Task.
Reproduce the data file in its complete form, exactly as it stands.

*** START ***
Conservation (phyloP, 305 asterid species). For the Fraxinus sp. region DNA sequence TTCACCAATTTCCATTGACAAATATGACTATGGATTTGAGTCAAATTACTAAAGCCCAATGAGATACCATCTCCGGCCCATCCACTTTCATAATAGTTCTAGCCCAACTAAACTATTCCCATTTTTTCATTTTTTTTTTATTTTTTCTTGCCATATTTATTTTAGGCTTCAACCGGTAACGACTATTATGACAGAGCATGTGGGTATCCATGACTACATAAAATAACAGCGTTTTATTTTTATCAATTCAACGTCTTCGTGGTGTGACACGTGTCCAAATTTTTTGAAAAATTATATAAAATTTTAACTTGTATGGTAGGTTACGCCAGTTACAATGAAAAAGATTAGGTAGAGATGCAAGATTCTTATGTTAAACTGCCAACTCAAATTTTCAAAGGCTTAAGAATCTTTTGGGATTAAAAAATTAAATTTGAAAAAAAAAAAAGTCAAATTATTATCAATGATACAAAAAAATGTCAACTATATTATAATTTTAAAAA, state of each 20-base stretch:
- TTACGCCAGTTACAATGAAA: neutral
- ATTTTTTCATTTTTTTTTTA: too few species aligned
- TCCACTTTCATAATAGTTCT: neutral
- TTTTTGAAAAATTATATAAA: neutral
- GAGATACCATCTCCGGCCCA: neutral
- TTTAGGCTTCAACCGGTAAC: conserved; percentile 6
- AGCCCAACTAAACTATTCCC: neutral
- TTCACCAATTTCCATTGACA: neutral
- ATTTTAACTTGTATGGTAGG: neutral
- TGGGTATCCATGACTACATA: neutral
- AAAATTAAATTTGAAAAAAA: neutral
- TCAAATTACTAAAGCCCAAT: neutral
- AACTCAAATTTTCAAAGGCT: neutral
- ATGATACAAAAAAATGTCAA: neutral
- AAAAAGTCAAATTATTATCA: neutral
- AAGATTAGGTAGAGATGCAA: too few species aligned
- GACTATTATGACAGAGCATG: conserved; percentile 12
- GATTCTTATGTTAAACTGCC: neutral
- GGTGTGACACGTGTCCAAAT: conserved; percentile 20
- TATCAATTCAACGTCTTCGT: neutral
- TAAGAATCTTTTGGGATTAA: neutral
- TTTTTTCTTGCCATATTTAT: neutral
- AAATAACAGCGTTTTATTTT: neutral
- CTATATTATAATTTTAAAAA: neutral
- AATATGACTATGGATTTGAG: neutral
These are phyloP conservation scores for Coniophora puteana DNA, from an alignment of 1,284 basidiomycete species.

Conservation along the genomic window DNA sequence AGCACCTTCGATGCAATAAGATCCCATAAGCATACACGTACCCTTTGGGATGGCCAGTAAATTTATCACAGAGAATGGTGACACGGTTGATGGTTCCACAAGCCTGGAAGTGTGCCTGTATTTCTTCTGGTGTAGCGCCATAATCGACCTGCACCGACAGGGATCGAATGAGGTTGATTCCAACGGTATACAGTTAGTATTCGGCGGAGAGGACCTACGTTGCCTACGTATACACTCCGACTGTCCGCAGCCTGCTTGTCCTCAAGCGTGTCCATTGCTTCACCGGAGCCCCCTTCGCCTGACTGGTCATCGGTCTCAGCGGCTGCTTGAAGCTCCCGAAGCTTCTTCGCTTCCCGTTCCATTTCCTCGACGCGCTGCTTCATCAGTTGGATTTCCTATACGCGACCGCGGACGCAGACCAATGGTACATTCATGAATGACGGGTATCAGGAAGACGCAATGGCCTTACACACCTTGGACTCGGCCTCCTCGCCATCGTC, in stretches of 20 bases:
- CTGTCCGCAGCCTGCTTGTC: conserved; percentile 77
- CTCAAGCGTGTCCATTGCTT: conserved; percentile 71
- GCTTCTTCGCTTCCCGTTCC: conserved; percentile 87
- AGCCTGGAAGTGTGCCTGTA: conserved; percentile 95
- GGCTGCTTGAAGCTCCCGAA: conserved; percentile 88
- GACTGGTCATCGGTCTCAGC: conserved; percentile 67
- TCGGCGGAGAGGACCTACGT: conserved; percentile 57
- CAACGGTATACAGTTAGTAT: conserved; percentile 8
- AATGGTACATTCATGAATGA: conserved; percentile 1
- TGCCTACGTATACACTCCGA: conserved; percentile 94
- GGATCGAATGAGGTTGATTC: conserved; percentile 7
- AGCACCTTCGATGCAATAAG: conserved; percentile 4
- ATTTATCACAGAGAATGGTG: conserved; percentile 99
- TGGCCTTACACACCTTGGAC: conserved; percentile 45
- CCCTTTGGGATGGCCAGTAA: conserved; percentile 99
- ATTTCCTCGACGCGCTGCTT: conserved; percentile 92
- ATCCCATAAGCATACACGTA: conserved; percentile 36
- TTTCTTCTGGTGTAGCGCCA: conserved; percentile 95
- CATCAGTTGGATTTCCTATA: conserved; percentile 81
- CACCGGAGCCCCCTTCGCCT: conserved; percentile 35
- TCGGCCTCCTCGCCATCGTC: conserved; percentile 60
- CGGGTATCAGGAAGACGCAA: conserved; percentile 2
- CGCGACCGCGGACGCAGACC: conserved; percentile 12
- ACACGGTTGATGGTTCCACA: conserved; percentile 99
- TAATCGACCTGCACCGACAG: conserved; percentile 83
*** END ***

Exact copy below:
Conservation (phyloP, 305 asterid species). For the Fraxinus sp. region DNA sequence TTCACCAATTTCCATTGACAAATATGACTATGGATTTGAGTCAAATTACTAAAGCCCAATGAGATACCATCTCCGGCCCATCCACTTTCATAATAGTTCTAGCCCAACTAAACTATTCCCATTTTTTCATTTTTTTTTTATTTTTTCTTGCCATATTTATTTTAGGCTTCAACCGGTAACGACTATTATGACAGAGCATGTGGGTATCCATGACTACATAAAATAACAGCGTTTTATTTTTATCAATTCAACGTCTTCGTGGTGTGACACGTGTCCAAATTTTTTGAAAAATTATATAAAATTTTAACTTGTATGGTAGGTTACGCCAGTTACAATGAAAAAGATTAGGTAGAGATGCAAGATTCTTATGTTAAACTGCCAACTCAAATTTTCAAAGGCTTAAGAATCTTTTGGGATTAAAAAATTAAATTTGAAAAAAAAAAAAGTCAAATTATTATCAATGATACAAAAAAATGTCAACTATATTATAATTTTAAAAA, state of each 20-base stretch:
- TTACGCCAGTTACAATGAAA: neutral
- ATTTTTTCATTTTTTTTTTA: too few species aligned
- TCCACTTTCATAATAGTTCT: neutral
- TTTTTGAAAAATTATATAAA: neutral
- GAGATACCATCTCCGGCCCA: neutral
- TTTAGGCTTCAACCGGTAAC: conserved; percentile 6
- AGCCCAACTAAACTATTCCC: neutral
- TTCACCAATTTCCATTGACA: neutral
- ATTTTAACTTGTATGGTAGG: neutral
- TGGGTATCCATGACTACATA: neutral
- AAAATTAAATTTGAAAAAAA: neutral
- TCAAATTACTAAAGCCCAAT: neutral
- AACTCAAATTTTCAAAGGCT: neutral
- ATGATACAAAAAAATGTCAA: neutral
- AAAAAGTCAAATTATTATCA: neutral
- AAGATTAGGTAGAGATGCAA: too few species aligned
- GACTATTATGACAGAGCATG: conserved; percentile 12
- GATTCTTATGTTAAACTGCC: neutral
- GGTGTGACACGTGTCCAAAT: conserved; percentile 20
- TATCAATTCAACGTCTTCGT: neutral
- TAAGAATCTTTTGGGATTAA: neutral
- TTTTTTCTTGCCATATTTAT: neutral
- AAATAACAGCGTTTTATTTT: neutral
- CTATATTATAATTTTAAAAA: neutral
- AATATGACTATGGATTTGAG: neutral
These are phyloP conservation scores for Coniophora puteana DNA, from an alignment of 1,284 basidiomycete species.

Conservation along the genomic window DNA sequence AGCACCTTCGATGCAATAAGATCCCATAAGCATACACGTACCCTTTGGGATGGCCAGTAAATTTATCACAGAGAATGGTGACACGGTTGATGGTTCCACAAGCCTGGAAGTGTGCCTGTATTTCTTCTGGTGTAGCGCCATAATCGACCTGCACCGACAGGGATCGAATGAGGTTGATTCCAACGGTATACAGTTAGTATTCGGCGGAGAGGACCTACGTTGCCTACGTATACACTCCGACTGTCCGCAGCCTGCTTGTCCTCAAGCGTGTCCATTGCTTCACCGGAGCCCCCTTCGCCTGACTGGTCATCGGTCTCAGCGGCTGCTTGAAGCTCCCGAAGCTTCTTCGCTTCCCGTTCCATTTCCTCGACGCGCTGCTTCATCAGTTGGATTTCCTATACGCGACCGCGGACGCAGACCAATGGTACATTCATGAATGACGGGTATCAGGAAGACGCAATGGCCTTACACACCTTGGACTCGGCCTCCTCGCCATCGTC, in stretches of 20 bases:
- CTGTCCGCAGCCTGCTTGTC: conserved; percentile 77
- CTCAAGCGTGTCCATTGCTT: conserved; percentile 71
- GCTTCTTCGCTTCCCGTTCC: conserved; percentile 87
- AGCCTGGAAGTGTGCCTGTA: conserved; percentile 95
- GGCTGCTTGAAGCTCCCGAA: conserved; percentile 88
- GACTGGTCATCGGTCTCAGC: conserved; percentile 67
- TCGGCGGAGAGGACCTACGT: conserved; percentile 57
- CAACGGTATACAGTTAGTAT: conserved; percentile 8
- AATGGTACATTCATGAATGA: conserved; percentile 1
- TGCCTACGTATACACTCCGA: conserved; percentile 94
- GGATCGAATGAGGTTGATTC: conserved; percentile 7
- AGCACCTTCGATGCAATAAG: conserved; percentile 4
- ATTTATCACAGAGAATGGTG: conserved; percentile 99
- TGGCCTTACACACCTTGGAC: conserved; percentile 45
- CCCTTTGGGATGGCCAGTAA: conserved; percentile 99
- ATTTCCTCGACGCGCTGCTT: conserved; percentile 92
- ATCCCATAAGCATACACGTA: conserved; percentile 36
- TTTCTTCTGGTGTAGCGCCA: conserved; percentile 95
- CATCAGTTGGATTTCCTATA: conserved; percentile 81
- CACCGGAGCCCCCTTCGCCT: conserved; percentile 35
- TCGGCCTCCTCGCCATCGTC: conserved; percentile 60
- CGGGTATCAGGAAGACGCAA: conserved; percentile 2
- CGCGACCGCGGACGCAGACC: conserved; percentile 12
- ACACGGTTGATGGTTCCACA: conserved; percentile 99
- TAATCGACCTGCACCGACAG: conserved; percentile 83